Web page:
In real life, my given name is Rhena. My dad was the one who chose it when he found it in a biography of Albert Schweitzer, who gave it to his daughter too.
I lived for a year in a dorm in London while I attended Goldsmith’s College and one of my dorm-mates was a woman from Germany who was majoring in Spanish. She’d read my name outside my room several times and one day, she finally said, “I’m saying your name wrong, aren’t I?” I started to explain that it’s the same as the Spanish word for queen but the look on her face as she looked at the letters comprising my name told me that this didn’t compute. “Just read it like you’re reading German.”
A lightbulb went off for her and she never mispronounced my name again. In Spanish, it’s spelled Reina although I’ve know people who spell it: Reyna, Rayna, Raina, and even Rehna.
I’ve never found a keychain or a beaded necklace or barrettes with my name on it on any souvenir store in America, or anywhere for that matter. It wasn’t for lack of trying. I don’t know how many wire racks I’ve slowly spun, by-passing Rachel and then Rebecca before giving up at Sarah.
And so it’s not without a little thrill that I’ve enjoyed the rise of women calling each other “Queen” to show support in public spaces.
And perhaps that’s part of why I signed up for a monthly “Queen of Yarn” enamel pin club. I’m not an impulse purchase person. And I don’t tend to buy things that feel frivolous. I don’t buy things that feel purely decorative to me. Turns out these pins didn’t. They felt affirming and charming and a little (maybe a lot) nostalgic.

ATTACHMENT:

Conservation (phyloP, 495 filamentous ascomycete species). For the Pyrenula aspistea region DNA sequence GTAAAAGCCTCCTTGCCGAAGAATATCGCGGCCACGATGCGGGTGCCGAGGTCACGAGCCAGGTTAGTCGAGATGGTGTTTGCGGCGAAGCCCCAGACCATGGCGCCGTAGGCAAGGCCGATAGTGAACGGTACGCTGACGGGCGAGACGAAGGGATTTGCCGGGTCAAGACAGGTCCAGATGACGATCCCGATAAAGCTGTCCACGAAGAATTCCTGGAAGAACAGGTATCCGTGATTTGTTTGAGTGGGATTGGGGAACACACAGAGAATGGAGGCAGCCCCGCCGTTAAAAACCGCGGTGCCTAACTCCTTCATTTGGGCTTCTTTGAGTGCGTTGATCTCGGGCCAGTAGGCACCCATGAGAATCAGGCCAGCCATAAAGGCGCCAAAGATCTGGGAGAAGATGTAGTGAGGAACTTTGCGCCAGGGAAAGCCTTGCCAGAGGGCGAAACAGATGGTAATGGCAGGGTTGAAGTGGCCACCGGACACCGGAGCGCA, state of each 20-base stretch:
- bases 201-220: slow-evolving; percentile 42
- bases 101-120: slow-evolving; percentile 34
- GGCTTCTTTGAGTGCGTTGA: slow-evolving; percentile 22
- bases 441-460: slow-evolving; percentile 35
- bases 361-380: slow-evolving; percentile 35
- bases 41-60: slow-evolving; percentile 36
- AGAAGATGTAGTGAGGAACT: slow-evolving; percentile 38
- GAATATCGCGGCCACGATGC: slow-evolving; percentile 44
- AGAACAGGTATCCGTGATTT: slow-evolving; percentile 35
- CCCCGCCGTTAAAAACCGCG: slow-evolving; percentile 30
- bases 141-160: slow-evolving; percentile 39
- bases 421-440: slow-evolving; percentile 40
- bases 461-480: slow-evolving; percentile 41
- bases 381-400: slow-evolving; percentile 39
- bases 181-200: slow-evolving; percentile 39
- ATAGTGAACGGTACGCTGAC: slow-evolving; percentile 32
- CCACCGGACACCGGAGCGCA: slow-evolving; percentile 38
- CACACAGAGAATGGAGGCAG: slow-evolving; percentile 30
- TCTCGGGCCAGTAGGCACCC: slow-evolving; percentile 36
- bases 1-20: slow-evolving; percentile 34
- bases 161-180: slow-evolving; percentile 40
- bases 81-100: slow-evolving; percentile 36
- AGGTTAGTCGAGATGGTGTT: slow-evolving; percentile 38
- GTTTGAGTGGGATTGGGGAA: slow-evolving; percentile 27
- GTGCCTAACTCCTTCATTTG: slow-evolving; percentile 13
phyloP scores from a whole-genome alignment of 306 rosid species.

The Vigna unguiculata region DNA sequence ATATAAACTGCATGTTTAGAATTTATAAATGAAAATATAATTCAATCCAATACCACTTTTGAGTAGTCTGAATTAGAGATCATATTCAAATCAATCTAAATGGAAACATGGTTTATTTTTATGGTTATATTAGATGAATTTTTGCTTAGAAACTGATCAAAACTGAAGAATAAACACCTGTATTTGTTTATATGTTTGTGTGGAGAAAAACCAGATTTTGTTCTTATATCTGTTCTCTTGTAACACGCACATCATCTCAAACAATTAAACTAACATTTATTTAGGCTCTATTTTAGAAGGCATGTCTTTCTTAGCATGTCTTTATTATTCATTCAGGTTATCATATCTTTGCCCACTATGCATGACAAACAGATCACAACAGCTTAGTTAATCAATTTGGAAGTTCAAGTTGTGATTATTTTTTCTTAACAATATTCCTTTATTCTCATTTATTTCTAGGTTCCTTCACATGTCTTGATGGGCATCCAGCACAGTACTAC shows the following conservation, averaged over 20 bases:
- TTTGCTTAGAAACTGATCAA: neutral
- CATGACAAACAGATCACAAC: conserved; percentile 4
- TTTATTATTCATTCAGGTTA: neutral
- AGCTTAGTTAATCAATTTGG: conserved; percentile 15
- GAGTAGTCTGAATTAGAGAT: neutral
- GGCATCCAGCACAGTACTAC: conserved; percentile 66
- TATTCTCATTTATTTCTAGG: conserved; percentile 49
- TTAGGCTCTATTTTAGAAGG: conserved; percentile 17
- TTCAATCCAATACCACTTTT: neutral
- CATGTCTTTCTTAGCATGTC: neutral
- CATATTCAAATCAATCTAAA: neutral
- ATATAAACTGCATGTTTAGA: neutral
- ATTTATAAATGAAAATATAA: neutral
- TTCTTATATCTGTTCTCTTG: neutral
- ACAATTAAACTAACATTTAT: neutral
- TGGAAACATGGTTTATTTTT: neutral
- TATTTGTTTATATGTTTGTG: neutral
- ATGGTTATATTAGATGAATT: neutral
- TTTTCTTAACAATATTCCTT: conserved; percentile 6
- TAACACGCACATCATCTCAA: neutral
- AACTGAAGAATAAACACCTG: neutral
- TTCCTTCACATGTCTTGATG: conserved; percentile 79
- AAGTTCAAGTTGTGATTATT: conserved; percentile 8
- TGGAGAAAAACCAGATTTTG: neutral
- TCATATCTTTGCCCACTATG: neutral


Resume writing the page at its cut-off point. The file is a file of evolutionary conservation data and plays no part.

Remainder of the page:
I grew up in the era when groups of kids would gather on the school playground to swap and admire sticker collections. Back then, I never would have thought about the person or people behind designing and producing the stickers. It was purely aesthetic: the colors, the images, the textures, and sometimes even the smell of them. And it was, of course, the coming together with other kids in mutual appreciation.
The Queen of Yarn enamel pin club recalls all of that and then some, because now I get to know a little bit about the creator behind them. (Turns out that we both grew up in DC!) Her details — the colors, the inclusion of the phrase “Queen of Yarn” and, of course, the little skeins of yarn in unexpected places — in her designs recall that same sort of simple childhood feeling of delight and surprise that is, frankly, rather hard to summon up these days. And, of course, the little handwritten notes are a reminder that there’s a person behind these pins. It’s an equally imperative reminder.